Daylight Saving Time Headaches

November 3rd, 2009 by Sjan Evardsson

I have never been particularly fond of the concept of Daylight Saving Time (cutting one off of a blanket and sewing to the other end does not make a longer blanket.) This time around, though, I ran into an issue involving the perfect combination of a monthly cron job, a server set to local time and the switch from Daylight Saving to Standard Time on the first of the month.

At precisely 1:14 am on the first day of the month the cron job ran, as it does the first day of every month, and picked a raffle winner for one of our client’s monthly contests. At 2:00 am the time on the server rolled back to 1:00 am in accordance with the switch to Standard Time for the US. Fourteen minutes later the job ran again, and picked another winner.

Whoops. Now our system has awarded two people a single prize. Telling the second one to get the prize that they didn’t really win would not get us any points with the client, as their customer would be upset. Likewise, charging the client for the second prize is a non-starter, as it is, in fact, our fault. When I inherited these systems I looked through all the cron jobs to get a feel for what the system is doing and when. What didn’t occur to me, however, was that jobs scheduled at the wrong time of day could fall victim to Daylight Saving/Standard Time change-overs.

Any daily job that runs between 1:00 am and 2:00 am will fail to run once a year (Standard -> Daylight Saving when clocks jump ahead an hour) and will run twice once a year (Daylight Saving -> Standard Time when clocks fall back from 2:00 am to 1:00 am). Weekly jobs that run between 1:00 am and 2:00 am on Sundays will likewise misbehave, while monthly jobs, regardless of day of the month, have a small chance of experiencing one of these issues. In this case, the job runs on the 1st, which happened to be the first Sunday in November, and bang: error.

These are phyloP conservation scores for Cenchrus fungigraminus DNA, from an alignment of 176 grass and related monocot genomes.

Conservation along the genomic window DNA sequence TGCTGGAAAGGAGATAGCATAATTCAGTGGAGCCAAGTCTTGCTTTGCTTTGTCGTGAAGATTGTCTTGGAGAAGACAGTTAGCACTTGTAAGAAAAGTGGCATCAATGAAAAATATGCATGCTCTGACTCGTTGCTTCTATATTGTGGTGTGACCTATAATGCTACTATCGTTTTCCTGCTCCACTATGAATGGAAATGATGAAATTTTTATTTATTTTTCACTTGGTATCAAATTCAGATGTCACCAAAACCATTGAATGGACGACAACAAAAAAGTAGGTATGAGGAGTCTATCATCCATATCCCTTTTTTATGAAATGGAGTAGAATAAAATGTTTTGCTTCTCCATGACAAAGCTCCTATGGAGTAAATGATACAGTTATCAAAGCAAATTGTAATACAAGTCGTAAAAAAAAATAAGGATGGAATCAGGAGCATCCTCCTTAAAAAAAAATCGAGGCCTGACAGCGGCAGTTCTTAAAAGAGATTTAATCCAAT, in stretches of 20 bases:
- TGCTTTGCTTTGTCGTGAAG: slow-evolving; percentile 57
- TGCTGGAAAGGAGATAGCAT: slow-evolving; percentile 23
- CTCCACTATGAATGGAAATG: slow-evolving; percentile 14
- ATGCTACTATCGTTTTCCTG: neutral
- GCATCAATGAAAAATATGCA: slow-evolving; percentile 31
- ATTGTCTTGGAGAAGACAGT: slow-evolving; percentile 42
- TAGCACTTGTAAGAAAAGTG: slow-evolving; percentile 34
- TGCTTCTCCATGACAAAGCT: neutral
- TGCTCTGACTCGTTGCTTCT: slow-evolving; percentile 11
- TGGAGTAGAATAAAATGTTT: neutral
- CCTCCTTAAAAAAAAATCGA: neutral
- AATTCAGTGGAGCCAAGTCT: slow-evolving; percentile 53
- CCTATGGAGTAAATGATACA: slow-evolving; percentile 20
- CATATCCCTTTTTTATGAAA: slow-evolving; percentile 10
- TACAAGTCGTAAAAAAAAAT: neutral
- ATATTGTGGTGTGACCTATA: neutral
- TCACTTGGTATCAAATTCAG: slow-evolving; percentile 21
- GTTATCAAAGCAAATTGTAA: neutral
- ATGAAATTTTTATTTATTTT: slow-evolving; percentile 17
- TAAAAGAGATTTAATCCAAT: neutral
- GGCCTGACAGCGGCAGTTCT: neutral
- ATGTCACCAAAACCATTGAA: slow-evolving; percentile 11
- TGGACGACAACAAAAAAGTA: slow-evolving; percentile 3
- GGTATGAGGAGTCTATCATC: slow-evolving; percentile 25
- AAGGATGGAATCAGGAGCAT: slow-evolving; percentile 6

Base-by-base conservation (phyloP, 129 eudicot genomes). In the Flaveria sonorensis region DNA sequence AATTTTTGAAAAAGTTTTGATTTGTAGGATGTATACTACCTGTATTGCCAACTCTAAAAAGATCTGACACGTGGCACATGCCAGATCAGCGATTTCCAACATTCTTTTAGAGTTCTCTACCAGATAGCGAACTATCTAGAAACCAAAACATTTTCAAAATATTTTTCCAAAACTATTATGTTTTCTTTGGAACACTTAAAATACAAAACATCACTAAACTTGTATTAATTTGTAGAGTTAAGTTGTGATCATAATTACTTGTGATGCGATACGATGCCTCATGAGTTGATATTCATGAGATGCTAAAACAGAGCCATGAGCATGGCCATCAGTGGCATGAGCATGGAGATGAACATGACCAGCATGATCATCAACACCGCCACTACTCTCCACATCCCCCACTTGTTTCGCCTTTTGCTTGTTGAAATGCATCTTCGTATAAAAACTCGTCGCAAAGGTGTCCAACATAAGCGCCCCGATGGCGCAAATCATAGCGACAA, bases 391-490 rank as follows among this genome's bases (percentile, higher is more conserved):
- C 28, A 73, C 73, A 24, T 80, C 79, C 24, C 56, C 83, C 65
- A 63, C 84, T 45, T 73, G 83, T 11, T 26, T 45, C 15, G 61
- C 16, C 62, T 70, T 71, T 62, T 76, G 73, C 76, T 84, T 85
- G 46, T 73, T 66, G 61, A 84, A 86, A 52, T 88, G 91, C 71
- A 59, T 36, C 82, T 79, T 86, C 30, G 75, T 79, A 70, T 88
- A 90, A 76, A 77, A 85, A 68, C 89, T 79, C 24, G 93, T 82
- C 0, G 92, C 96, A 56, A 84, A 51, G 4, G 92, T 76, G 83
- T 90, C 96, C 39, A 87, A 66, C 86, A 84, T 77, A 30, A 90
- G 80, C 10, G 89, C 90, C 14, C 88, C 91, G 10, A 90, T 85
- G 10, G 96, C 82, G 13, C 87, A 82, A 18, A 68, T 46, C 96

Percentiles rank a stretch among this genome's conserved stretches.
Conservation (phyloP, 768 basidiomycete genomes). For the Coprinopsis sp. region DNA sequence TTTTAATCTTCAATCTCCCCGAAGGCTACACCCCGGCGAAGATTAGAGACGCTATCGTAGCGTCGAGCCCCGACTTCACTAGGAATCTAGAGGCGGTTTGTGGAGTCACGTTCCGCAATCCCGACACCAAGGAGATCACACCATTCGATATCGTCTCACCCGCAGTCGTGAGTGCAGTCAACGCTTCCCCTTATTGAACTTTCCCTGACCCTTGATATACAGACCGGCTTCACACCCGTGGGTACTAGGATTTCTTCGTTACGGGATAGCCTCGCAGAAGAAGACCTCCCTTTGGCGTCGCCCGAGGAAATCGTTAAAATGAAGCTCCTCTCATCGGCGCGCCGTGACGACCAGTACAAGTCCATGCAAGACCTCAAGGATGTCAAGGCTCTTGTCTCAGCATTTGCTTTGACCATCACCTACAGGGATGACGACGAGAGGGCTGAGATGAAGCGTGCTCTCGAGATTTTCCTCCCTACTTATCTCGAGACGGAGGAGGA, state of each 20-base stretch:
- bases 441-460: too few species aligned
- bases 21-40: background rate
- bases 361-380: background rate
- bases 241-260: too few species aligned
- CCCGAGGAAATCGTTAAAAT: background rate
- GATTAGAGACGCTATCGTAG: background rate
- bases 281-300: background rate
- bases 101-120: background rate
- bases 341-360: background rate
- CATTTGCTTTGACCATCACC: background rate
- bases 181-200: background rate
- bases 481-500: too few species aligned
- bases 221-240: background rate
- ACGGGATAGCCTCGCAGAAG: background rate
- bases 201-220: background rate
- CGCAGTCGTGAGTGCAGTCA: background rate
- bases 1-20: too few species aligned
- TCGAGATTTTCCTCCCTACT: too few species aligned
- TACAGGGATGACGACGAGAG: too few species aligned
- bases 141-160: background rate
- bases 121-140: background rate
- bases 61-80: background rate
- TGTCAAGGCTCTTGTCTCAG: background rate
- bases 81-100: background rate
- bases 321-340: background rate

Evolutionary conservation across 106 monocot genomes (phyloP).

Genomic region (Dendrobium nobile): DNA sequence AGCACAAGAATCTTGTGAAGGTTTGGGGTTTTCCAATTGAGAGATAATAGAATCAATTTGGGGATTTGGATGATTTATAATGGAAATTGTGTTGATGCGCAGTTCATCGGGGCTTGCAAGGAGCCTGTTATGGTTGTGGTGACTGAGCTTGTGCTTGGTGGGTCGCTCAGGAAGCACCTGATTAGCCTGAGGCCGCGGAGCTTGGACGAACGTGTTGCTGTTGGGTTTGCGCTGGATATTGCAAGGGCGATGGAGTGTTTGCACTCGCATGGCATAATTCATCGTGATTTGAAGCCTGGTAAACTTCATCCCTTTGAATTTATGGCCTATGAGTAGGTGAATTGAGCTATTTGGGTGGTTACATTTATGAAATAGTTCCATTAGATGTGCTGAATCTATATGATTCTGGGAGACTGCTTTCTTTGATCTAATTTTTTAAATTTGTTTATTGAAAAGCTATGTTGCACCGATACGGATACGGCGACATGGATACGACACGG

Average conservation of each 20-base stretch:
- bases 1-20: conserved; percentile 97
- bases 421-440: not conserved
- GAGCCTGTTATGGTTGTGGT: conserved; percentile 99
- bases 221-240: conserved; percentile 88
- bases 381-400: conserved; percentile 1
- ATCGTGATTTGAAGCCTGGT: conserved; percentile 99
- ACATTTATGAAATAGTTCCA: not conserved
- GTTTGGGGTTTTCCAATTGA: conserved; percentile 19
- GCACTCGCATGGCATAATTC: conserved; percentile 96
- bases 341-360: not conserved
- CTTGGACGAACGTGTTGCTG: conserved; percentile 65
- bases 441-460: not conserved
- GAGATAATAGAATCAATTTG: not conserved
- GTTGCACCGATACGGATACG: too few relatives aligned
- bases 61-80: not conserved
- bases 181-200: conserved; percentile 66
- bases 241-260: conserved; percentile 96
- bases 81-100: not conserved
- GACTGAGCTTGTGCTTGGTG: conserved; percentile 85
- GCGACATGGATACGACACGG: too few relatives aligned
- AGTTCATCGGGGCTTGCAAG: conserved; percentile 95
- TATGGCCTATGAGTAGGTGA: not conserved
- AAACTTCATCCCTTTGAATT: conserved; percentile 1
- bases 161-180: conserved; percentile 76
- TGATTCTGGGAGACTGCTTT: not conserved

Needless to say, we modified all the cron jobs to ensure than none of them start between 1:00 am and 2:00 am.

Keeping Gentoo Fresh

May 31st, 2009 by Sjan Evardsson

I had a converstion with a friend about Linux distros earlier today, and I was asked why I choose to run Gentoo on my web server. He told me that Gentoo was too hard to maintain on a server, and that when it came time to upgrade something (like Apache or PHP) due to security patches that it took too long, and too often failed. I was confused by this so I asked for clarification. What he described was the pain of updating anything on a “stale” Gentoo machine.